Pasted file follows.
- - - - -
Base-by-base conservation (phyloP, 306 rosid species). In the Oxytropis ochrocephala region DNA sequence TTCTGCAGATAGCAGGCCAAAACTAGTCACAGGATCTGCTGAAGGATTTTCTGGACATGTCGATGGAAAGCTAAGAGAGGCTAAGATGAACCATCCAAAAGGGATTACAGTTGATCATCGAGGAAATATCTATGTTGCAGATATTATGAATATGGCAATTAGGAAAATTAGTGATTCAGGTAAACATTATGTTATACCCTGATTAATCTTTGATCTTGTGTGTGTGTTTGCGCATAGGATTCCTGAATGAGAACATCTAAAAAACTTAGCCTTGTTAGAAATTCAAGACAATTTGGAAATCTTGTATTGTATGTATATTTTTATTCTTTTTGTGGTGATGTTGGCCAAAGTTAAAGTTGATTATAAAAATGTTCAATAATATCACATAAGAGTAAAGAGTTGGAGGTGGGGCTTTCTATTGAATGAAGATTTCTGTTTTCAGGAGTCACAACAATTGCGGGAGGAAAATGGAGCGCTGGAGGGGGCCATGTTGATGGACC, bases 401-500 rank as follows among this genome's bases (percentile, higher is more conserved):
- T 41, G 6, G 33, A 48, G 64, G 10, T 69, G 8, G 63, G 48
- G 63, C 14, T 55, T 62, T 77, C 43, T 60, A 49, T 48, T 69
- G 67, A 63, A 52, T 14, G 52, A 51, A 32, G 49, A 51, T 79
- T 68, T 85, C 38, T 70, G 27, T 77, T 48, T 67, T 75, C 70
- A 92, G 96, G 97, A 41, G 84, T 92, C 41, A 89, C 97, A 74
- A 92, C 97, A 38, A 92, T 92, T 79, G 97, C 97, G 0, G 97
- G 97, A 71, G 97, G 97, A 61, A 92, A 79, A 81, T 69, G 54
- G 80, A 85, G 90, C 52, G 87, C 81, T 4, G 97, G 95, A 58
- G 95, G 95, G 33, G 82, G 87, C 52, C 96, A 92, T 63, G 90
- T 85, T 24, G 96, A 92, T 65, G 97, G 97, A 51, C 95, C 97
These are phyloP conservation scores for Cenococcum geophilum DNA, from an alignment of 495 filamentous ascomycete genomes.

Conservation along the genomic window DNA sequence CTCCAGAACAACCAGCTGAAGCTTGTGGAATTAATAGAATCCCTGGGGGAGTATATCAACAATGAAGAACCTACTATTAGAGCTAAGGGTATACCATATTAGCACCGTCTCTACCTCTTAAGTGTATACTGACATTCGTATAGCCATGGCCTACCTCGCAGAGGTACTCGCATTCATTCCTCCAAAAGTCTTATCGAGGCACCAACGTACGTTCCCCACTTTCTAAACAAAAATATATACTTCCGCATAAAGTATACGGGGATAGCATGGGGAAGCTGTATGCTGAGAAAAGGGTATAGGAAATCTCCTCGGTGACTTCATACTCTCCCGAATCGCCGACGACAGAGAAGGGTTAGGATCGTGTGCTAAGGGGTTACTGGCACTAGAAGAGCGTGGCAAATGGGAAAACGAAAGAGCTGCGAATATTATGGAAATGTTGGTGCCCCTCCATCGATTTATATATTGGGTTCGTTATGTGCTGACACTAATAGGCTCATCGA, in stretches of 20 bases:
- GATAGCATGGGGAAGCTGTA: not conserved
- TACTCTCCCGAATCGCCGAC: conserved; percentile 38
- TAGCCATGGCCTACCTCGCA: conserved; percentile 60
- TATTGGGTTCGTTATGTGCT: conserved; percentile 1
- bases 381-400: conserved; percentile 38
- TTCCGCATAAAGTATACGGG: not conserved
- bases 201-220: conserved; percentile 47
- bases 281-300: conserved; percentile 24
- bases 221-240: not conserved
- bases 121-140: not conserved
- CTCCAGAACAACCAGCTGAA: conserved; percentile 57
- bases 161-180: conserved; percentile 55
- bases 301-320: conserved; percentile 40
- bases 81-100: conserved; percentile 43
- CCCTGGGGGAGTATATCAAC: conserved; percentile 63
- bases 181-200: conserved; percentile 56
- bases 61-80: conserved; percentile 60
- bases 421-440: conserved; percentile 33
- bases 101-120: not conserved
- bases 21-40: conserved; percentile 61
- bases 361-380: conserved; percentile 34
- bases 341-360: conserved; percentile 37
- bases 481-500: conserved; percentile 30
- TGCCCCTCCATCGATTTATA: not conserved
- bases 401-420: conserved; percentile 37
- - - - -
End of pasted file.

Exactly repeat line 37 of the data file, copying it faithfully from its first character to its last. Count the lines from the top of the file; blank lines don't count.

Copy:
- TGCCCCTCCATCGATTTATA: not conserved